Filed under: Climate change Environment Governance

For those of you interested in climate change adaptation, our forest adaptation project in Armenia decided to join the blogosphere to share information and knowledge. For our first blog, we wanted to present our project – and in as few points as possible.

  1. Our project promotes adaptation to the impacts of climate change on mountain forest ecosystems in Armenia. The project is about three quarters down the line and will be wrapped in 2013. Although the project has stayed well on schedule and several project successes have already been posted on our web site, now is the time to get the last, and maybe the biggest, things done.
  2. The issue: The impacts of climate change on forest ecosystems. Forests tend to be at the centre of many climate change mitigation projects, but our project concentrates on enhancing forest adaptation to climate change. This approach is relatively new and the project is testing some theoretical assumptions on the ground. Adaptation measures are important for the protection of scarce forest resources in Armenia, but should likewise be at the heart of forest mitigation projects, like REDD+, to improve their sustainability.
  3. The solution: adaptive forest management. Traditionally forest management is based on expectedly unchanging conditions, an assumption that will not hold under climate change – especially when we look at the rotation lengths of several decades up to a century of forests. Adaptive forest management is not about reinventing the wheel though; it is about fine-tuning the timing and practices of current forest management, rethinking the type and mixture of seedlings, learning as we go and, most importantly, identifying the local impacts of climate change on forests.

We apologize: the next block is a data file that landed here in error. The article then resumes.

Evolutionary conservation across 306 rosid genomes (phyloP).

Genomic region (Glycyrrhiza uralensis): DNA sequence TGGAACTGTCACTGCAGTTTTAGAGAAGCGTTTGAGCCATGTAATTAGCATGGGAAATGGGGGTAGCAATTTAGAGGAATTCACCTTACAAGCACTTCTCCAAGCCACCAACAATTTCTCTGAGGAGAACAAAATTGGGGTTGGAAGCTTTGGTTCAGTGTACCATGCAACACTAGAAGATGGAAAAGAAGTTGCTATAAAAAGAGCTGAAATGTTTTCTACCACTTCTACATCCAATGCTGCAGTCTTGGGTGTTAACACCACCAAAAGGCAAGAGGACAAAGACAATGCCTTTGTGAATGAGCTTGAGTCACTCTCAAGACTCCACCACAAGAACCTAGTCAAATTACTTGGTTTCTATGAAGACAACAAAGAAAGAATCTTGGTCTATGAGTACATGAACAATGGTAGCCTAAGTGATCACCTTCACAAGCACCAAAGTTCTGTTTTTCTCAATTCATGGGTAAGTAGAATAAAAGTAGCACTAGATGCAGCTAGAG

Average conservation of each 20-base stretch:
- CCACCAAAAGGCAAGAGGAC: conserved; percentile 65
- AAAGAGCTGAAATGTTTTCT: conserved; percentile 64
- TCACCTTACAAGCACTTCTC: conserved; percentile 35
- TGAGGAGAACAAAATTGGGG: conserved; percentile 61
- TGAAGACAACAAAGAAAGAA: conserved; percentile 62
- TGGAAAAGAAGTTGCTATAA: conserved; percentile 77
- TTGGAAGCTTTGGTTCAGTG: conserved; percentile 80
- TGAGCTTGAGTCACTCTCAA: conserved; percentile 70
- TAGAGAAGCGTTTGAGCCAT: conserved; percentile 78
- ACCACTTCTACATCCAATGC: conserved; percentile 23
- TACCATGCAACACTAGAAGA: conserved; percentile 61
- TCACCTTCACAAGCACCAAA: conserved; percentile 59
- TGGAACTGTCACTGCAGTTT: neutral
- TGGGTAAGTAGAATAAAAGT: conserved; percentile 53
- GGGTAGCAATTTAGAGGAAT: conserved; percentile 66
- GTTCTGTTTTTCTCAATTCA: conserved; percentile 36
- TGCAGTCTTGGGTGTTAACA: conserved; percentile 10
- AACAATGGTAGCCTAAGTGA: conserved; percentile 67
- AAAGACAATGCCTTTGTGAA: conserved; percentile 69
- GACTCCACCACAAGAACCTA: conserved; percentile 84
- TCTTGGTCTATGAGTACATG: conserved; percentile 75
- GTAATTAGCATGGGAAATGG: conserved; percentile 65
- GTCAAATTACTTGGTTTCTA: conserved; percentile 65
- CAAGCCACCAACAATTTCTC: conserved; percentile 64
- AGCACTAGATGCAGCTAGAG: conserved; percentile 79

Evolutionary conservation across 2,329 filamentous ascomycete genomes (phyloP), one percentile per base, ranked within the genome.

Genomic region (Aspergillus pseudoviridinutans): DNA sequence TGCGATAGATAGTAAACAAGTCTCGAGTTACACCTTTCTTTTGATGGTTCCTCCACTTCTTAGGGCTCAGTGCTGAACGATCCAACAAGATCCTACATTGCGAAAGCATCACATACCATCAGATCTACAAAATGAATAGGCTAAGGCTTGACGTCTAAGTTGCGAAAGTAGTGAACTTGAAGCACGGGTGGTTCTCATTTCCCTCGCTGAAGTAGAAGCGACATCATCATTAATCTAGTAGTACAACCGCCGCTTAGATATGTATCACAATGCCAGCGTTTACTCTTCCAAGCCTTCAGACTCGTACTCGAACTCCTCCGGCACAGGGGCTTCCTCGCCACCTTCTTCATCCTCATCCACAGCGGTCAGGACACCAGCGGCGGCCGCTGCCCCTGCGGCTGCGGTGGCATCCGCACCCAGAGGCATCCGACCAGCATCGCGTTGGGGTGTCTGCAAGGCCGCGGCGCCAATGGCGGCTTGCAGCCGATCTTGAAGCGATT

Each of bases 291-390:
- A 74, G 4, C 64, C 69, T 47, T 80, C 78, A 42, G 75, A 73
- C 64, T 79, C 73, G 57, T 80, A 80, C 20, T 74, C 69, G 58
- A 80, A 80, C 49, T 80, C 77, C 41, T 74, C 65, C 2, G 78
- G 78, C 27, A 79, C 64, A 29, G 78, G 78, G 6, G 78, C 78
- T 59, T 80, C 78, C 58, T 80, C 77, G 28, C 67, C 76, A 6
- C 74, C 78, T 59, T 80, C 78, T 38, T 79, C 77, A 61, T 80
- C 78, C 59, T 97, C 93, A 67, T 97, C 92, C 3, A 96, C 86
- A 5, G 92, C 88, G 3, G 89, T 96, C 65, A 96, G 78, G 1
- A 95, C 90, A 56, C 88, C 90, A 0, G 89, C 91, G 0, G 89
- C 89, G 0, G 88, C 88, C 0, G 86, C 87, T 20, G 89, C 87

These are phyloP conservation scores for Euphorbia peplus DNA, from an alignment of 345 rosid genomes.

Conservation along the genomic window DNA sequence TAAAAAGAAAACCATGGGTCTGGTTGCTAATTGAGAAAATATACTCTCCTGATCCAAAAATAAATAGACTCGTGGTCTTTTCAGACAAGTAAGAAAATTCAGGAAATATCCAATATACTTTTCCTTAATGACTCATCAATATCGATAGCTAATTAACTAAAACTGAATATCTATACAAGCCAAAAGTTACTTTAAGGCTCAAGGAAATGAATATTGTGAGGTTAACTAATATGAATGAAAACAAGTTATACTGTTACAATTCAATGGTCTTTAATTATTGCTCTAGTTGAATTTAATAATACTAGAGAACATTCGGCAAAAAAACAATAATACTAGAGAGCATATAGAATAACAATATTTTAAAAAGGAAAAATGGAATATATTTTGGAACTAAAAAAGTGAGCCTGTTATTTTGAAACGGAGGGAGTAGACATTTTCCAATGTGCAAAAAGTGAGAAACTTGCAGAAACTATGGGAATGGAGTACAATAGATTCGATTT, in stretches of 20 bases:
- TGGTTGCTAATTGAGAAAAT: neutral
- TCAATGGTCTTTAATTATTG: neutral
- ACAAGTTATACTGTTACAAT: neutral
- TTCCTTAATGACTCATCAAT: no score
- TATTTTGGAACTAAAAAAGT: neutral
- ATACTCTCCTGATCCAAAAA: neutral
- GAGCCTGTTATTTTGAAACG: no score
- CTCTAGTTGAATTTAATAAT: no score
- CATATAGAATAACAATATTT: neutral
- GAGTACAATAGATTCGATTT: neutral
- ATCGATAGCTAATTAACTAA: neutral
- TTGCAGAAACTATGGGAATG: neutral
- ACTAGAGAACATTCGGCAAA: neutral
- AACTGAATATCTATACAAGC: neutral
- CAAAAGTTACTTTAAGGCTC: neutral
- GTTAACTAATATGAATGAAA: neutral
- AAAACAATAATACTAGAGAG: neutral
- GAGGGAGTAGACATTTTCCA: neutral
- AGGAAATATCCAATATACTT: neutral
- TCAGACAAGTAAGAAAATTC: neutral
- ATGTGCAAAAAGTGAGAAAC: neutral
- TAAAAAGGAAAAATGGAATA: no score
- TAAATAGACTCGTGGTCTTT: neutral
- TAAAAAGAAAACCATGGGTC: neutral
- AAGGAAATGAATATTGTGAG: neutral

4. Climate change in the forests of Armenia is a burning issue. Literally, as wildfires are one of the main threats posed by the drying and warming climate of the region. It is also a gnawing problem as leaf-eating forest pests are greatly benefitting from the new conditions. Forests in Armenia are fragmented and degraded due to several human factors, which is leading to reduced forest resilience under climate change.

    Forest fighters in Armenia

  5. The forest adaptation project includes work on strengthening capacities to manage wildfires and demonstrate environmentally-friendly pest control. Partners range from forest enterprises of “Hayantar” (the state forest authority) and protected area managers to the fire brigades of Armenian Rescue Service and students in local communities. The project also has four reforestation sites in the Syunik region of Armenia.
  6. The big task remaining on the project’s to-do-list is including climate change risks in the 10-year forest management plans.
  7. The project is one of the only 26 projects to receive funding from the Global Environment Facility for adaptation initiatives – making the project a global pilot. Examples of similar projects are not widespread.

I’m one of the three volunteers that will send blog posts from UNDP in Armenia and represent the Climate Change Programme Unit working in cooperation with the Ministry of Nature Protection in Armenia. So stay tuned for future posts on forest adaptation.

If you are interested in any particular aspect of the project, just let us know and we would be happy to blog about it!